Figure 1: The newly Developed and proposed Master Plan of the tomorrow’s Finfinne over the coming 25 years

C. The Agenda behind the “Integrated Regional Development Plan (IRDP)”

An office called “Addis Ababa and the surrounding Oromia Integrated Development Plan” prepared an International and National Conference on June 2013 at Adama Town, Galma Abba Gadaa. The Objective of organizing the conference of the top ranking government cadres (mostly OPDO’s) was to work on the manifesting of the proposed Integrated Regional Development Plan (IRDP) and prepare the cadre’s to work on the people.

On the Conference, it was stated that, the Purposes of the “IRDP” are:

Instrumental to unleashing Regional Development Potentials
Enables localities addressing their mutual development challenges
Enables localities addressing their mutual development challenges
Strengthens complementarities and interconnection of localities
These purposes can be the explicit or clear objectives of the plan. However, the plan have hidden or implicit agenda. Systematically bringing the land under their custody so that, it will sooner or later scramble among their impoverished people in their region. For example, the Finfinnee City Administration and Finfinnee Special Zone can address their mutual development challenges without being incorporated into one master plan. However, the Master plan is not prepared on mutual benefit as the plan is solely prepared by Finfinnee City Administration, despite the name of the office. Hence, though development is boldly emphasized, the main purpose seems to clear the Oromo farmers from their lands in the name of unfair Economic Development.

It was also stated that the Pillars of the Integrated Regional Development Plan are:

Regional Infrastructure Networks
Natural Resource and Environment Stewardship
Cross – Boundary Investments/ e.g FDI)
Joint Regional Projects
However, there seem hidden agenda behind these pillars. For example, in the name of cross-Boundary Investments, local Oromo farmers are going to lose their land for the so-called “investors” and under the pretext of promoting national economy through FDI initiatives In addition, if the plan is going to be realized natural and environmental degradation is inevitable.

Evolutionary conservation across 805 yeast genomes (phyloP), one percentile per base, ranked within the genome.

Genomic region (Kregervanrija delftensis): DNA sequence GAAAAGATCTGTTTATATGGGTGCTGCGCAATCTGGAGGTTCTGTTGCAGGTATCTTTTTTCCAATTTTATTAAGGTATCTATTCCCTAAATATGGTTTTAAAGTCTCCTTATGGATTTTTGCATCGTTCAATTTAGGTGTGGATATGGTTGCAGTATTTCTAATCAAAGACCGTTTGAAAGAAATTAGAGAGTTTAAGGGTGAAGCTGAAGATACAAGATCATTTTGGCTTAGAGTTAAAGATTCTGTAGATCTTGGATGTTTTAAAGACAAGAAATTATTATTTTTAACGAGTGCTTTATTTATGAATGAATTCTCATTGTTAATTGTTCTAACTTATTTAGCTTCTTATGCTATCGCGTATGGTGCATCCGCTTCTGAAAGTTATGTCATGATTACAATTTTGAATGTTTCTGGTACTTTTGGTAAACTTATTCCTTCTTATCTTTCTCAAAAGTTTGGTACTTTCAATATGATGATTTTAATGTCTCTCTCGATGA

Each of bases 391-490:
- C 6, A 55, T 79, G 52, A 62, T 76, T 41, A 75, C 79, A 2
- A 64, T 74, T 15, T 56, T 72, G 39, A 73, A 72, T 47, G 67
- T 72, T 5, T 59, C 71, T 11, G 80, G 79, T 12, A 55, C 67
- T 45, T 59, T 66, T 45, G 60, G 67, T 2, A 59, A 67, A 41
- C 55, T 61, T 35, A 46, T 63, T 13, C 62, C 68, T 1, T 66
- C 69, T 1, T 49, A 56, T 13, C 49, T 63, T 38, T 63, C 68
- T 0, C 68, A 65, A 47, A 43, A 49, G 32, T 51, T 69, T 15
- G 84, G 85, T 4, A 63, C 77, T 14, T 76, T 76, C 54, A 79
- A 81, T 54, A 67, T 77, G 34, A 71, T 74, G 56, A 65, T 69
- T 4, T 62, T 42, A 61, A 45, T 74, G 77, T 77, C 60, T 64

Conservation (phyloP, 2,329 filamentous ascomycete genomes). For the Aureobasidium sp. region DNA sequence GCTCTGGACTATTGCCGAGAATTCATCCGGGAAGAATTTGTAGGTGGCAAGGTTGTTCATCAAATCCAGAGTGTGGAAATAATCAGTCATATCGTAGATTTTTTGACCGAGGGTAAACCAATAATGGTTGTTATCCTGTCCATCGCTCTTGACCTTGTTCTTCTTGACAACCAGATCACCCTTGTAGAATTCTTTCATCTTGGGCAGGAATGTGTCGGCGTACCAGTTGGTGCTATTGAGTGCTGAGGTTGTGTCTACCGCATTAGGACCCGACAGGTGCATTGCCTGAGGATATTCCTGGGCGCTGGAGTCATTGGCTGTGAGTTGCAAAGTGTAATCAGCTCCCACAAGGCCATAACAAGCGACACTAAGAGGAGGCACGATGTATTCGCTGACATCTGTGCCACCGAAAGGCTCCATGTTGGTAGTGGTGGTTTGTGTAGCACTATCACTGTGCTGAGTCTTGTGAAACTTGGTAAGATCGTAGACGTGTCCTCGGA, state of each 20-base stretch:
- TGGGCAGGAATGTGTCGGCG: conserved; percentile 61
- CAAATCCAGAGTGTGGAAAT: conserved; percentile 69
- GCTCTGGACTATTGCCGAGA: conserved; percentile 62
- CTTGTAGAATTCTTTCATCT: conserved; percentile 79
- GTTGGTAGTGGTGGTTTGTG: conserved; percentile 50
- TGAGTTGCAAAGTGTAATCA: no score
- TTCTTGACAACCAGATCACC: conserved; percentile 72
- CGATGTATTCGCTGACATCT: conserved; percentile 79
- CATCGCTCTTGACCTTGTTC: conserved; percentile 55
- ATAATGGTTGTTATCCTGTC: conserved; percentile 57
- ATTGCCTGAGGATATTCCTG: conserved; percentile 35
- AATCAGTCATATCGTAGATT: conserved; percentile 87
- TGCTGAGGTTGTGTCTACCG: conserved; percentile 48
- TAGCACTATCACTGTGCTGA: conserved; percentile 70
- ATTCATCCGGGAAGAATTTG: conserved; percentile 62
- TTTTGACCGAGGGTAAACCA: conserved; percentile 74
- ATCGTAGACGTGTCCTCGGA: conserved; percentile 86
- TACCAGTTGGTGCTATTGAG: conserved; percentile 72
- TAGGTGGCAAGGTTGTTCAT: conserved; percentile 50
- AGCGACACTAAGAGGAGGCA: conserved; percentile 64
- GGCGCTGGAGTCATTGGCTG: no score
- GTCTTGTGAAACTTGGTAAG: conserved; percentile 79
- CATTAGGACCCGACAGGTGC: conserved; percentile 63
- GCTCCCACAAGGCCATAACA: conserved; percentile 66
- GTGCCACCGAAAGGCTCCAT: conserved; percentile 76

In addition, the Basic Principles of the Integrated Regional Development Plan are:

Ensuring Mutual Benefits
A joint development Framework – not a substitute for local plans
An Integrated Regional Plan voluntarily accepted by participating partners
Differences resolved through negotiation and under in-win scenario
Nevertheless, the plan will not ensure a mutual benefit at it is largely intended to displace Oromo farmers from their land. In additions, the populations of the two areas are not homogenous. Hence, they have no common interest. Even though it is said the “IRDP’ will be voluntarily accepted by participating partners, the top cadres in Oromia themselves have strongly opposed the plan on the conference. Beside, the implicit objective of the plan is to remove/avoid the differences in language and culture there by to plant “Ethiopianism or Tigreans” on Oromo land. The plan is intended to say good bye to Oromo Culture and language. The other thing is that the differences between Oromo and others cannot be resolved as it is intended to eradicate Oromo identity, culture and language. As we know from history, Oromo’s never compromised on these issues. Hence, if the plan is to be implemented, peaceful co-existence may not be there.